Over the last two decades, Brazil has emerged as a powerhouse exporter of agricultural products, with one of the world’s most sophisticated agro-industrial sectors, featuring massive economies of scale and highly mechanized, capital-intensive, vertically integrated production. Producers in this rising sector export a large and growing number of products – including beef, poultry, sugar, ethanol, orange juice, coffee, soybeans, corn, pork, and cotton – and now make Brazil the world’s third largest agricultural exporter after the United States and the European Union.

As my research documents, agribusiness has become an influential force in driving Brazilian trade policy and its stance at the World Trade Organization. Given the sector’s importance in the national economy, the Brazilian government places a priority on expanding the agribusiness sector and its exports. The clout of this sector explains why Brazil has adopted such an aggressive position at the World Trade Organization. Politicians and business leaders work together in pursuit of trade liberalization in order to expand Brazil’s exports. In addition to propelling Brazil’s challenges in the cotton and sugar disputes, Brazilian agribusiness has been the key actor behind the undertakings of the Group of 20 – providing technical research and analysis, drafting negotiating proposals, and shaping the objectives and agenda of the alliance. The agribusiness sector has also urged Brazil to become one of the most vocal advocates of trade liberalization in pending international negotiations.

In sum, Brazil has sought to advance the commercial interests of its agribusiness sector by wrapping them in the cause of global development and framing them as a shared quest for economic justice by all poor countries in opposition to rich nations. The effort has been quite successful. Along with campaigns by international nongovernmental aid organizations such as Oxfam, Brazil’s activism has made rich county agriculture subsidies highly controversial, portraying them as a significant cause of world poverty and an obstacle to development.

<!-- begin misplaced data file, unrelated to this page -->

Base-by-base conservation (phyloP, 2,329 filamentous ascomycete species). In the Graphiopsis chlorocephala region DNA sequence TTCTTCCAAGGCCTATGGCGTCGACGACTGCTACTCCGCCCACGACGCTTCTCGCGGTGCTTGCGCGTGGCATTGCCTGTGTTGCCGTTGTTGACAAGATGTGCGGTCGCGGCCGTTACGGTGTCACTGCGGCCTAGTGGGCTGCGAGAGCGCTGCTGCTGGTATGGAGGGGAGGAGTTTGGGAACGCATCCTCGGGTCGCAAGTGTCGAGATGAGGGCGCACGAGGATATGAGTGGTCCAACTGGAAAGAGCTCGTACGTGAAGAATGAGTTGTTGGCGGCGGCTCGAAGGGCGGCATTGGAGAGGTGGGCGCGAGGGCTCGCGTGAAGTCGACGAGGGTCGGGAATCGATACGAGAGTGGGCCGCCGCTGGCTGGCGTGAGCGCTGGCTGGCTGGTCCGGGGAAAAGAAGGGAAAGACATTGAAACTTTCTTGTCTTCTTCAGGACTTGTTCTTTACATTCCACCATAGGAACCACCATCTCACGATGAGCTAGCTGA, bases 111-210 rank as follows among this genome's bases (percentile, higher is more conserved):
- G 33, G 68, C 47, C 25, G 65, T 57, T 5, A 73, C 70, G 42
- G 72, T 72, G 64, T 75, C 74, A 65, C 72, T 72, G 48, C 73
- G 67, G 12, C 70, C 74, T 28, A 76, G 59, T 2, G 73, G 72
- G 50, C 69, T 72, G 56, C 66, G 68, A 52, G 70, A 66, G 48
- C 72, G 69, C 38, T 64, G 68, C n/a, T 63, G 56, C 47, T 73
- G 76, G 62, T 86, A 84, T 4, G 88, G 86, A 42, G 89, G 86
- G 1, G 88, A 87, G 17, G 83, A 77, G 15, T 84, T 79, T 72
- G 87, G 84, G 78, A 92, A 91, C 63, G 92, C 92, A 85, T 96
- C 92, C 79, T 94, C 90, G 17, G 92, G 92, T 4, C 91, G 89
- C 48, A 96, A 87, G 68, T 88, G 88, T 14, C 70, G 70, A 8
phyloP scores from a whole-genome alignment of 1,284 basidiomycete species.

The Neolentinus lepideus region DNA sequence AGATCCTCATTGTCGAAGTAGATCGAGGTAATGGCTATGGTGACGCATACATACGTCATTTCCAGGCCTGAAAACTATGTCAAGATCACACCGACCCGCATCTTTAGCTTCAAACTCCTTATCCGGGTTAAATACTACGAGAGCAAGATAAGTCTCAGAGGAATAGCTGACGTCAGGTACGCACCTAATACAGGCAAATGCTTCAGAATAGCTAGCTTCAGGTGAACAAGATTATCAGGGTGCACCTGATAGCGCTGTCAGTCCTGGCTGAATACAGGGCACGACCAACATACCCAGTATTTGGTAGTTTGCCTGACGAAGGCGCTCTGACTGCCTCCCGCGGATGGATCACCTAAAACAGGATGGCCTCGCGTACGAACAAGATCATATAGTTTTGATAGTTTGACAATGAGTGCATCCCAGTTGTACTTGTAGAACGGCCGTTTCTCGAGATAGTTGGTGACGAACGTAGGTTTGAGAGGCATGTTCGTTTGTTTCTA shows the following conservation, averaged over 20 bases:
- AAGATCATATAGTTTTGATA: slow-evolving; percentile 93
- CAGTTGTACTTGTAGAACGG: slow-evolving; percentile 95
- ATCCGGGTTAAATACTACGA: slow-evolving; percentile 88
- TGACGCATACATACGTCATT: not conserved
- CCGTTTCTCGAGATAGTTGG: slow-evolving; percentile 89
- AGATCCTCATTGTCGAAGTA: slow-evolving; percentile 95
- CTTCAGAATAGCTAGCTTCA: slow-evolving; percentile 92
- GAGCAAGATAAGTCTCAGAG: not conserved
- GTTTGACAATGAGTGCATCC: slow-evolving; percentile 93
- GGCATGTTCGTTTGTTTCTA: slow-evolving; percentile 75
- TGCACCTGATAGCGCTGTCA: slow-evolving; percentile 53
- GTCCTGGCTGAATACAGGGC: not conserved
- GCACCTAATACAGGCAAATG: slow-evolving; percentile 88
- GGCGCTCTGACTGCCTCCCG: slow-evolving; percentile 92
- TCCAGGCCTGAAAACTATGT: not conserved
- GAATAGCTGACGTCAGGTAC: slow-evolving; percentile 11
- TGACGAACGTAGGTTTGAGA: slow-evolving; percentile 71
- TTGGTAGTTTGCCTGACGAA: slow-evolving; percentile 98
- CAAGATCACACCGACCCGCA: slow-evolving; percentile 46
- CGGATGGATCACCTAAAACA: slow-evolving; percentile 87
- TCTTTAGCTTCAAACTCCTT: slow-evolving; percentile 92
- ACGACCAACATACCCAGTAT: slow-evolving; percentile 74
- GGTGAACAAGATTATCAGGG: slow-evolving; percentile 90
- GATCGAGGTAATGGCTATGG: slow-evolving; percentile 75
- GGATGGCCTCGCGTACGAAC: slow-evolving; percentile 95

A Hero of the Developing World?

Even though reducing agriculture subsidies has been successfully framed as a shared interest of developing countries, the reality is far more complicated – because most developing countries are not globally competitive enough to benefit from the sort of international trade liberalization Brazil advocates. In contrast to Brazil’s large-scale and highly competitive industrialized agricultural sector, agricultural sectors in the vast majority of developing countries are weak and consist mostly of vulnerable peasant farmers. If rich countries abandon agricultural subsidies and global trade in agricultural products becomes fully liberalized, gains would accrue primarily to Brazil and a handful of other competitive agricultural exporters. The poorest nations are often net importers of food products, not exporters poised to make strides in international trade.

The story of rising challengers at the World Trade Organization therefore ends up being ironic and complicated. Even though Brazil has pursued a pro-trade agenda in the name of the developing world, it is not at all clear that reducing rich country agriculture subsidies would suddenly unleash growth throughout the less developed world or enable poorer countries to “trade their way out of poverty.” Instead, it is quite apparent that Brazilian agribusiness stands to capture the greatest gains from any liberalization of global agricultural markets.

www.scholarsstrategynetwork.org
January 2015